The U.S. continues to resist tracking in the belief that it is elitist. Any attempt to differentiate among students is seen as anathema to democratization. The latest example is New York City, home of the nation’s largest school system (“The Complex Disadvantages Underlying New York City’s Specialized-High-School Dilemma,” The New Yorker, Jun. 15).
The pride of the district are the nine high schools that are known for their rigor. Although the system is two-thirds black or Hispanic, less than a tenth of the spots went to them. According to critics, the culprit is the Specialized High School Admissions Test that is administered once a year to middle schoolers across the city who apply to eight of the high schools. (The city’s ninth such school uses auditions.)
Yet blaming SHSAT for the situation forgets that the specialized high schools were not always so segregated. In the 1980s, the three oldest and most prestigious such schools had sizable black and Hispanic enrollment. For example, Brooklyn Tech, Bronx Science, and Stuyvesant were 67, 22 and 16 percent black and Hispanic, respectively. That compares with 14, 9 and 3 percent, respectively, today.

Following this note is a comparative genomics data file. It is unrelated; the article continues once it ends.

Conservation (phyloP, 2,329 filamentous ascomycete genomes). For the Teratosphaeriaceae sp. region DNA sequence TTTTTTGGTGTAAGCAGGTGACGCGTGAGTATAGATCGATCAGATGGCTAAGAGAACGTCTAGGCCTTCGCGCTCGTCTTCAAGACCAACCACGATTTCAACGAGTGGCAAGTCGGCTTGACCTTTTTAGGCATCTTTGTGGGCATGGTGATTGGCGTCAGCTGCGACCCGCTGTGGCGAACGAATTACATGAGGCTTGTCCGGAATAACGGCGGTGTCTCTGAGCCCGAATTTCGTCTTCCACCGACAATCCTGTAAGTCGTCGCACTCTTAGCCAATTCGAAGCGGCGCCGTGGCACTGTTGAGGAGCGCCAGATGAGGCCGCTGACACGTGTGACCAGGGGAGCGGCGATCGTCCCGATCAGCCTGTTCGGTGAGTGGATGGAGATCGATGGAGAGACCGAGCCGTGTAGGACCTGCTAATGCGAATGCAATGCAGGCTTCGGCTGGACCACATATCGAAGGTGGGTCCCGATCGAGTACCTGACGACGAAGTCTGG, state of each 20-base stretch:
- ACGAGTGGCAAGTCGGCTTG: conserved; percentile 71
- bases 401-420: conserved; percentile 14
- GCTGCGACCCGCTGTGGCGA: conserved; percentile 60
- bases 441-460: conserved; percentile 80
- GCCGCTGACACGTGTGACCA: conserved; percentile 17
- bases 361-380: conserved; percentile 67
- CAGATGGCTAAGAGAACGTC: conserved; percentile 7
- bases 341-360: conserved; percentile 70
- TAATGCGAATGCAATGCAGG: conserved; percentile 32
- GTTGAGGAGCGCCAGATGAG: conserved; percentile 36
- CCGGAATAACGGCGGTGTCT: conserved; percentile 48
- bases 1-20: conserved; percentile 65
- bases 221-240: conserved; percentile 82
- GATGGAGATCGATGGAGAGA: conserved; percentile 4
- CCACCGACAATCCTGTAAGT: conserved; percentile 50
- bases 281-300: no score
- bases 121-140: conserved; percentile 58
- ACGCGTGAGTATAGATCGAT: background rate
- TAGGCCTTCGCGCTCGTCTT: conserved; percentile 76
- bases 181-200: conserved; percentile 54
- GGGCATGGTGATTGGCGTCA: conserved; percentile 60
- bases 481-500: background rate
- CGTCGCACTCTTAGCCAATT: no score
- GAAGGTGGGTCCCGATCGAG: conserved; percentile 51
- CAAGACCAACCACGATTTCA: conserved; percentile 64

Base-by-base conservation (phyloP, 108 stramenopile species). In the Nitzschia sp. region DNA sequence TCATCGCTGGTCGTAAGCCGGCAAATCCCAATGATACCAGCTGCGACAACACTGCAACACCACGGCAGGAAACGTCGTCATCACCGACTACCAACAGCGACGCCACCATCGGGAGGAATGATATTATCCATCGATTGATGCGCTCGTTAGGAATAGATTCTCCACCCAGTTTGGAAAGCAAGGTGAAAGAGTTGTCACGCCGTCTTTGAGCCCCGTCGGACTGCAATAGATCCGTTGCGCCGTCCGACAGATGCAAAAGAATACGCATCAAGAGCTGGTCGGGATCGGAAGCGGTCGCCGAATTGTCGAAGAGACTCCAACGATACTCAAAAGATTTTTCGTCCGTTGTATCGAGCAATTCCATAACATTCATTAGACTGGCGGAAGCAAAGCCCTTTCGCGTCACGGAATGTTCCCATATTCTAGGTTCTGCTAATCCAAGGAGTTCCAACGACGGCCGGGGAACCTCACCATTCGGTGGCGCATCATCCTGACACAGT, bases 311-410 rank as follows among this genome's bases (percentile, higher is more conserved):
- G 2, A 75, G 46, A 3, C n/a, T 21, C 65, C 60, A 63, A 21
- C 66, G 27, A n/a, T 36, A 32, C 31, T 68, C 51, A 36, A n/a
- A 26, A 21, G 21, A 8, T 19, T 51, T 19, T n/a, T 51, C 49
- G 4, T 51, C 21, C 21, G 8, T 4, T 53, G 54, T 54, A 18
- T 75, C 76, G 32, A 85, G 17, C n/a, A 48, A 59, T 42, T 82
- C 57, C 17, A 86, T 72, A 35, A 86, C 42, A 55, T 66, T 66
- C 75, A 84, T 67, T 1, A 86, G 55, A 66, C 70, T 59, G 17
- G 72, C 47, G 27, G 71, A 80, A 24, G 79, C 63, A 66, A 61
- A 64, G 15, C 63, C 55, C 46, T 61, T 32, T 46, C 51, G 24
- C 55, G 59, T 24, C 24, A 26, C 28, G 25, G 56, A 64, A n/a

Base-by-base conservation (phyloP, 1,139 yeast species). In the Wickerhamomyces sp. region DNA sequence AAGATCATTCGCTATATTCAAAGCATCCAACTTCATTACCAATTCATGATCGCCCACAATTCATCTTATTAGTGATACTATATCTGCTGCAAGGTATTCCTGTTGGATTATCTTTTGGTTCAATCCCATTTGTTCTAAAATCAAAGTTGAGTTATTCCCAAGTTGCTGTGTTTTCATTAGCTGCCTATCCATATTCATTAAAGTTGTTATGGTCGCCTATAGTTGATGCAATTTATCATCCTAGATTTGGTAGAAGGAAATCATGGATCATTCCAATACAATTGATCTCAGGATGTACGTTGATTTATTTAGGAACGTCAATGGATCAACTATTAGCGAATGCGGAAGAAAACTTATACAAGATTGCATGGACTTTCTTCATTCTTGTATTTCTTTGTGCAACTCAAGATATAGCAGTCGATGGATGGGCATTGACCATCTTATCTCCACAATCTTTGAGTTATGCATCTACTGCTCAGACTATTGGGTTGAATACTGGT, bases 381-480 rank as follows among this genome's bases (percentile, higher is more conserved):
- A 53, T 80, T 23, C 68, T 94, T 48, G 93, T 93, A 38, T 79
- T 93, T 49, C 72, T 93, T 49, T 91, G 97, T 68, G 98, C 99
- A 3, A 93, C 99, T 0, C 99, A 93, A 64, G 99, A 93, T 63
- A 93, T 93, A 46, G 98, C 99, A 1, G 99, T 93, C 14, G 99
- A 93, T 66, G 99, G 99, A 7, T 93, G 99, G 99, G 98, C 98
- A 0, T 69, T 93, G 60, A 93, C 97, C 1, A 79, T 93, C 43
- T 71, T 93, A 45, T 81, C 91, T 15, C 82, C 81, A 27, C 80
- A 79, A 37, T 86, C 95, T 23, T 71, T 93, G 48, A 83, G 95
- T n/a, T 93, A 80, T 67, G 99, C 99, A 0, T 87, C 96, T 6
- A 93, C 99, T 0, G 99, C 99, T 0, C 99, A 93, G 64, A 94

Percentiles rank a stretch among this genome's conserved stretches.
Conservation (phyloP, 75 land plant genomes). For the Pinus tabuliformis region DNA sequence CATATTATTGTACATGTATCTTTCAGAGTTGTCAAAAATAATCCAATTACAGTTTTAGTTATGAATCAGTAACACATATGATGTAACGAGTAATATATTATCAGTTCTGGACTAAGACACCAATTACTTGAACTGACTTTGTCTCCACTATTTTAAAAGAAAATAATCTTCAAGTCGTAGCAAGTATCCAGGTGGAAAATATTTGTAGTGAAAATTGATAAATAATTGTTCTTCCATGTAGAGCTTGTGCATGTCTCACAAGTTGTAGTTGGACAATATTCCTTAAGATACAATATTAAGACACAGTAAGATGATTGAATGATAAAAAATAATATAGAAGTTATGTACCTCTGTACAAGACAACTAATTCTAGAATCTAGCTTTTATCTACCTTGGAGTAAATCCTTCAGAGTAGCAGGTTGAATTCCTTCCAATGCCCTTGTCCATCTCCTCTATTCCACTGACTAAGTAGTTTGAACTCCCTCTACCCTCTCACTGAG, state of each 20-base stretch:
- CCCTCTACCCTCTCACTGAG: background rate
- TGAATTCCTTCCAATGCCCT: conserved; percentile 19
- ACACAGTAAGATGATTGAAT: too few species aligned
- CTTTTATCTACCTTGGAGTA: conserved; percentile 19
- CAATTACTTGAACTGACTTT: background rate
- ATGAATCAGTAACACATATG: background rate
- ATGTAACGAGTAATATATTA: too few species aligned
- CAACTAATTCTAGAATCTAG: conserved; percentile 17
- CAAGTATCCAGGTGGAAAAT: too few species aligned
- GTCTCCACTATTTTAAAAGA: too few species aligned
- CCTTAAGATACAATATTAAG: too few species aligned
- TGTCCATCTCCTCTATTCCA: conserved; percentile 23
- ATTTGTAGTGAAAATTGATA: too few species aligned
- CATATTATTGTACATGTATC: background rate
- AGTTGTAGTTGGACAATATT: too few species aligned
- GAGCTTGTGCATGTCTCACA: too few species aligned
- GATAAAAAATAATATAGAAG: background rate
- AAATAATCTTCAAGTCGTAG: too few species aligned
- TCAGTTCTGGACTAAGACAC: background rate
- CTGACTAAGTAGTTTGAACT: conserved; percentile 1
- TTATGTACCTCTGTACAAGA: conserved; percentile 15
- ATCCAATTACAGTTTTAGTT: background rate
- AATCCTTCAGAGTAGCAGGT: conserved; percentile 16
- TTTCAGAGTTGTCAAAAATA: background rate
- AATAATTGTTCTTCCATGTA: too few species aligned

What accounts for the change? In a nutshell, the elimination of tracking. In the past, tracking was well funded and widely used. This strategy served as a pipeline for talented students. But in the early 1990s, New York City eliminated many of its honors programs. As a result, the most able students were shortchanged. Critics will argue that correlation is not causation. They say that poverty is greater today than ever before. There is some truth to that, but I maintain that the far greater cause is the abolishment of tracking.
Other countries with outstanding schools have no such problem with differentiation. For example, Singapore, whose students consistently finish at or near the top on tests of international competition, begins the process with its Primary School Leaving Exam and continues it throughout the school years. Singapore is not alone.
I support efforts to make specialized schools more diverse, but not if it involves the establishment of quotas. Enrolling students who lack the wherewithal to succeed sets them up for failure. Elite schools are not for everyone.
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